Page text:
What’s A Bond Investor To Do? By Pat Reilly, FactSet
What a start to 2016! The U.S. equity market is off to the worst start to a year ever. Oil prices continue to tumble from the 2014 peak, without a bid (or production cuts) anywhere in sight. China is landing. . . although whether it is soft or hard is anyone’s guess. And the rest of the world continues to ease, with a new round of QE in the Eurozone, negative rates in Japan, and currency devaluation across the developing (and developed) world. On the horizon we have the Brexit referendum, the U.S. Presidential election, and the potential for continued macroeconomic divergence.
Given that backdrop, a continuing low interest rate environment, and struggles with liquidity, I have to ask the question, “What’s a bond investor to do?” The notion that return of capital is more important than return on capital holds true now more than ever. What I hope to shed light on is how a bond investor can view exposure to geopolitical risk, get back to the fundamentals instead of chasing yield, and integrate future economic expectations into their analytical process.
Bond Investor – Geopolitical Risk
We work, play, and invest in an environment that continues to grow more interconnected globally. Traditionally country exposure has been based on country of domicile, incorporation, or exchange. That definition worked for a time, but as companies and economies have grown and technology has evolved, measuring geographic and geopolitical risk has become increasingly complicated. In the fixed income space, this exercise is further impacted by project-specific securities and complex corporate debt structures. I would argue that determining where your credits generate their revenue is a more fruitful exercise to determining geographic risk exposures. Using a global corporate bond index as our universe, I’ve applied FactSet’s GeoRev methodology in an attempt to gain further insight into geopolitical risk.
Not to overplay my hand too much (I still want you to attend my webcast!), but the analysis shows a much different risk picture than a region, domicile, or currency grouping portrays. I think you’ll be surprised by the outcome. I know I was. It would be interesting is to go one step further and apply it to your firm’s book or individual mandates that are typically more concentrated than a broad index and see how the risk profile changes.
Fundamentals Are Paramount
Once we’ve determined where we’re invested, it’s time to get back to fundamental analysis. Using our Portfolio Analysis application, I combined point-in-time analytics with a time series analysis on Option Adjusted Spreads (OAS). Spreads have widened over the past year, which is not news. However any weakness in the credit market is clearly not broad based. It’s startling to see how specific industries have behaved over the most recent year in the investment grade space (I also ran this using a global high yield index with similar results). Next, I looked at spreads historically going back to the bottom of the financial crisis. The tagline I’ve been using is an oldie but a goodie…“This time is different!” I think that you’ll find this piece interesting. Is there value in certain industries now, or only potential for more pain?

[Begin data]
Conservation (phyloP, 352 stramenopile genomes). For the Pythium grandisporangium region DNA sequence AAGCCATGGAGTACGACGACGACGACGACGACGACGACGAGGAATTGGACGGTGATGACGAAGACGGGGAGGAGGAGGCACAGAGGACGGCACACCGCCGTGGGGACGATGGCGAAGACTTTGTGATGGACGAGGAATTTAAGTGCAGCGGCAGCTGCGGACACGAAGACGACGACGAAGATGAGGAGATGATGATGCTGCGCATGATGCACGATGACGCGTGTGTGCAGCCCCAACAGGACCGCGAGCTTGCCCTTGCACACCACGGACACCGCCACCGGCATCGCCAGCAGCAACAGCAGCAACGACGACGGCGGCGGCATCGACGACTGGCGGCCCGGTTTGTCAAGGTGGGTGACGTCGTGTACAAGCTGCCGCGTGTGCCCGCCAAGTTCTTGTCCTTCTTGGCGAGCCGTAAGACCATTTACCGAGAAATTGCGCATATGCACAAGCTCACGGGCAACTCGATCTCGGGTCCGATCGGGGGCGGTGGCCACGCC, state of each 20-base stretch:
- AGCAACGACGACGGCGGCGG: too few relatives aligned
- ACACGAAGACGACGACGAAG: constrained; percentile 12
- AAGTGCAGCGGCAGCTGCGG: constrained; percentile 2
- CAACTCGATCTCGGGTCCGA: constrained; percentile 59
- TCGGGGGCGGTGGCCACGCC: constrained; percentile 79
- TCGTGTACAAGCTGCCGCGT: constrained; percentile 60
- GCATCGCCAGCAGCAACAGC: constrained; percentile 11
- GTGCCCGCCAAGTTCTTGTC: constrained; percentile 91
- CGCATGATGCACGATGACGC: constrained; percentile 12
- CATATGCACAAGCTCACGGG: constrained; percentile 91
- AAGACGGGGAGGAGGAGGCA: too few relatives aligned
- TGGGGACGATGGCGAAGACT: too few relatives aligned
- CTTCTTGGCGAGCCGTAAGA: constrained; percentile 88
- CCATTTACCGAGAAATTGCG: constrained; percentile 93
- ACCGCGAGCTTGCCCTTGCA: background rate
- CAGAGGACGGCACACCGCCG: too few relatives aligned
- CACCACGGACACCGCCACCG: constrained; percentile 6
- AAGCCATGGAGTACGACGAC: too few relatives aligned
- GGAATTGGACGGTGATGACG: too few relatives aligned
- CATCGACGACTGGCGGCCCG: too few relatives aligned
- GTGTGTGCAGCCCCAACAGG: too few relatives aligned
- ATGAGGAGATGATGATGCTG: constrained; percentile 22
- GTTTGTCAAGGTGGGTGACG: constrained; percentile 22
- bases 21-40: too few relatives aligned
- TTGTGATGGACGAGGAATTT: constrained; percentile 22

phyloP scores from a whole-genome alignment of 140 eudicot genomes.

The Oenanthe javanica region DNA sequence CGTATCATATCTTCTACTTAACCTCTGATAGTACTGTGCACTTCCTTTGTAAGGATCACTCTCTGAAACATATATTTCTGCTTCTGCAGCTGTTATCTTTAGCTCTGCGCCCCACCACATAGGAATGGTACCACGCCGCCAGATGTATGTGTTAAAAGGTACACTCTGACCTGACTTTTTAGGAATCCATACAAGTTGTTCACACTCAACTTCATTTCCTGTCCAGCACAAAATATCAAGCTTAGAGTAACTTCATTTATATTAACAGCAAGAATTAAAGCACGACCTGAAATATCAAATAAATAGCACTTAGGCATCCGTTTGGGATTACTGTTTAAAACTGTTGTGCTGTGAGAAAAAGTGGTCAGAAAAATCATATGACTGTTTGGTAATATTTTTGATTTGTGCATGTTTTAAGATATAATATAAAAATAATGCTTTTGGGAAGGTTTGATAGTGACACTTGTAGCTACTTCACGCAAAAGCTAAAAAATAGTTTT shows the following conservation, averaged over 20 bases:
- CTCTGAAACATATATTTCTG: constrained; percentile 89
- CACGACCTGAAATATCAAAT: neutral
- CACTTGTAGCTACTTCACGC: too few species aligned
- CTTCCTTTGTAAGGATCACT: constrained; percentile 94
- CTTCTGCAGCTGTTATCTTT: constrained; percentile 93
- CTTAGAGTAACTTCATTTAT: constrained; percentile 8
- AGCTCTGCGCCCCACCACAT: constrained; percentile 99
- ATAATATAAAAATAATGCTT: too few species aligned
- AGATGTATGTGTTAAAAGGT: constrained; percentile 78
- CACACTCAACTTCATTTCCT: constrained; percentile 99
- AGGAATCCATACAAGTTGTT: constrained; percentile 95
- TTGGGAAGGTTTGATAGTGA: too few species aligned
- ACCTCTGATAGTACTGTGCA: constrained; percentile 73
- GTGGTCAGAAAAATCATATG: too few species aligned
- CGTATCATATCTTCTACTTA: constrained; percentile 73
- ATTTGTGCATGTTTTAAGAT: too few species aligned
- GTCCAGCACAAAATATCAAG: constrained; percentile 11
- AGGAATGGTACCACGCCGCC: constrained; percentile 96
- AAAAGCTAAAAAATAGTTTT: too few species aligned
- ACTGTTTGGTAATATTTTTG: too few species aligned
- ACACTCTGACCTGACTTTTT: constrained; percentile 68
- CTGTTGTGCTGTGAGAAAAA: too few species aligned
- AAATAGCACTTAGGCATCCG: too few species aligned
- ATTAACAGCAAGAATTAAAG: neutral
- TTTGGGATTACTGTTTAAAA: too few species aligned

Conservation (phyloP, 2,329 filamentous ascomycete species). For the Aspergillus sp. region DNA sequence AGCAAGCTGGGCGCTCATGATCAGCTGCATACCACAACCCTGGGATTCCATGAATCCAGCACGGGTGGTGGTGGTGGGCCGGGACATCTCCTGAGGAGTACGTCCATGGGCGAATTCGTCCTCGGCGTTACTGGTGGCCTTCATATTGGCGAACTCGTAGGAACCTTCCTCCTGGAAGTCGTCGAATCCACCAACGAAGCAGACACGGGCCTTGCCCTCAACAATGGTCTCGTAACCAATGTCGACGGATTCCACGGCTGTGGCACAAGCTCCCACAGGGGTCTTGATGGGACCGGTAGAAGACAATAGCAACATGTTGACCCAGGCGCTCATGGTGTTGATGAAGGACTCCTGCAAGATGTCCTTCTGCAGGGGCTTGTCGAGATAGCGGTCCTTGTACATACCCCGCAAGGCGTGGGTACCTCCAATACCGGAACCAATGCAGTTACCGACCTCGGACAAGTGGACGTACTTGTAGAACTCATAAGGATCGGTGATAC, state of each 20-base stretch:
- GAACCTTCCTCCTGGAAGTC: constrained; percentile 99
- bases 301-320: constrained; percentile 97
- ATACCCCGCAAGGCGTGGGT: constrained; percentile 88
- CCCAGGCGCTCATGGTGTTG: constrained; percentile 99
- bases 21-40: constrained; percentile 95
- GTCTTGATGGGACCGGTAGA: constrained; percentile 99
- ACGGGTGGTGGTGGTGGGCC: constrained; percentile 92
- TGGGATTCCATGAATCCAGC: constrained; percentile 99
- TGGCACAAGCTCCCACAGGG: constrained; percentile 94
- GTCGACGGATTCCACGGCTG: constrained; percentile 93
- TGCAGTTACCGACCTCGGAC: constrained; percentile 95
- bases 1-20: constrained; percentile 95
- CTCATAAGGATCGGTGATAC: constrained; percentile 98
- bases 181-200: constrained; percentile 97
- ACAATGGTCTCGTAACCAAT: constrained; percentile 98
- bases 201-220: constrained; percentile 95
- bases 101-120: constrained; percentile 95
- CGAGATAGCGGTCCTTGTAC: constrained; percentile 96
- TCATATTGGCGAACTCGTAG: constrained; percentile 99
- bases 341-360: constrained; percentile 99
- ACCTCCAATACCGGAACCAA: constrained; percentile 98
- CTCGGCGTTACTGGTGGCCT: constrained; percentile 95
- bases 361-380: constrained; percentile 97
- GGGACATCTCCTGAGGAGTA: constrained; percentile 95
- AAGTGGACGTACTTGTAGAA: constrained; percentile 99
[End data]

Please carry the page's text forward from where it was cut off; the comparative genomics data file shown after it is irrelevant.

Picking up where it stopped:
To take a deeper look, I combined issuer level fundamentals with our global index using FactSet’s entity data mapping and fundamental databases. Pulling in valuation measures typically seen in the equity space along with credit metrics like liquidity and solvency ratios helps to add a top down perspective. Running a similar time series analysis helps to validate the notion that for many issuers (and consequently, their issues) much of what we’re seeing now in the credit space has been a long time coming.
Impact of Known Unknowns
The final piece to the puzzle is thinking about how to overlay our macroeconomic expectations on our current portfolio. I utilize two specific tools here: interest rate scenario analysis and our simulation based risk model to view downside risk and stress specific factors in our global multi-asset covariance matrix.
In terms of interest rate scenarios, I thought about a bear flattener (what we are seeing now in the US), a 75 basis point move over the next year (which fits with a still somewhat consensus view that the Fed can raise rates three times in 2016), and a tightening of spreads in the Energy space (with the notion that the sector is oversold…and yes, I know that many of us have been running this analysis for over a year now). Reviewing results over 3, 6, and 9 month horizons provides a few interesting takeaways, perhaps the main one being that we shouldn’t fear US liftoff as much as the headlines would have us believe.
Using our simulation based analysis, I look to identify downside risk measures and apply factor stress tests. On the downside, viewing the global corporate universe gives us somewhat expected results in context of the portfolio, given the current macro environment. Looking through the lens of a marginal or standalone risk measure however gives us unexpected (at least to me) results. Stressing the portfolio using two globally applicable factor shocks provides further insight. Again I took the view of the overall portfolio context and a standalone basis, while looking at industry and issuer specifics.
Thinking about how these approaches would translate to your mandates, I can’t help but be interested to see how the output would look using a more concentrated portfolio constructed via an active approach.
I used several unique tools and datasets to slice and dice a global corporate benchmark. We devised a new way to view geopolitical risk, tied fundamental issuer analysis back to the underlying credits, and then incorporated ex ante views onto the broader universe. What does all of this tell us? You’ll have to tune in to the webcast to get the details!